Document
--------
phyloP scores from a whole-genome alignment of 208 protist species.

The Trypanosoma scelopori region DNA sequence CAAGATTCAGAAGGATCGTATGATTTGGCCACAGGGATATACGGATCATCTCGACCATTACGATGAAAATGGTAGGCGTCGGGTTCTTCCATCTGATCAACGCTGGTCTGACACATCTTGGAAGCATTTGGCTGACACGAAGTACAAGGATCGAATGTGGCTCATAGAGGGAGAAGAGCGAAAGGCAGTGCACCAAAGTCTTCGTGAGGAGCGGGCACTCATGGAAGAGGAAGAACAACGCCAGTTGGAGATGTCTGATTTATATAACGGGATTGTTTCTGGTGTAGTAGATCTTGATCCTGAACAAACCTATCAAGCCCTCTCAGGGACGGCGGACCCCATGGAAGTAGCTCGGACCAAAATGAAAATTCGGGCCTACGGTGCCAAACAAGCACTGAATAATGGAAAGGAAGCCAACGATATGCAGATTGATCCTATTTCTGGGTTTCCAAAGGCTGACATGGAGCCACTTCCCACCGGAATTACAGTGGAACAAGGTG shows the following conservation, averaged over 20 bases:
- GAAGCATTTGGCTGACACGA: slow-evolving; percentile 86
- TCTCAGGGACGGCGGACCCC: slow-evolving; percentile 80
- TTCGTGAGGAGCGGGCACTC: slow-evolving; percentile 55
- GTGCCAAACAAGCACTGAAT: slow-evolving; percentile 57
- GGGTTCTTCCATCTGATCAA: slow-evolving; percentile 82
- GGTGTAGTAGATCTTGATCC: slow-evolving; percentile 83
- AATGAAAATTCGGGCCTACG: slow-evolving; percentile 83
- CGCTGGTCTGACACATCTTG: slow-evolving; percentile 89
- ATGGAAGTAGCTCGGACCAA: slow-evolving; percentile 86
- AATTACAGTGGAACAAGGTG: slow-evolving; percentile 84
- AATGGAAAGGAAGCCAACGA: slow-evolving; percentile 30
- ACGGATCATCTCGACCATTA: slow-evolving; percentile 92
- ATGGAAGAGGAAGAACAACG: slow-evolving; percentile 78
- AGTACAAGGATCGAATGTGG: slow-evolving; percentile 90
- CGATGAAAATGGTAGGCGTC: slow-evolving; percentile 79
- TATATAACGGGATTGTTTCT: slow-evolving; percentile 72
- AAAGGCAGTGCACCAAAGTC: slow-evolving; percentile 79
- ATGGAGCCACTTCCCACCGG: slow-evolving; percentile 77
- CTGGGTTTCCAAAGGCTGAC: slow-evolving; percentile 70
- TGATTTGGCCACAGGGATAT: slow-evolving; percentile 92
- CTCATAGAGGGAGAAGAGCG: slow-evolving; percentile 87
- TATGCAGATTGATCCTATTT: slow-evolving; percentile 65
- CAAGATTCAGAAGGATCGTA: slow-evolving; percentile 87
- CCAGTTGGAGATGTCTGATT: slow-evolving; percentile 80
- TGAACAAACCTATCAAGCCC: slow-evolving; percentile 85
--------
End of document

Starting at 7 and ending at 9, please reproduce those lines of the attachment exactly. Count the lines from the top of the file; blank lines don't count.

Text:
- GGGTTCTTCCATCTGATCAA: slow-evolving; percentile 82
- GGTGTAGTAGATCTTGATCC: slow-evolving; percentile 83
- AATGAAAATTCGGGCCTACG: slow-evolving; percentile 83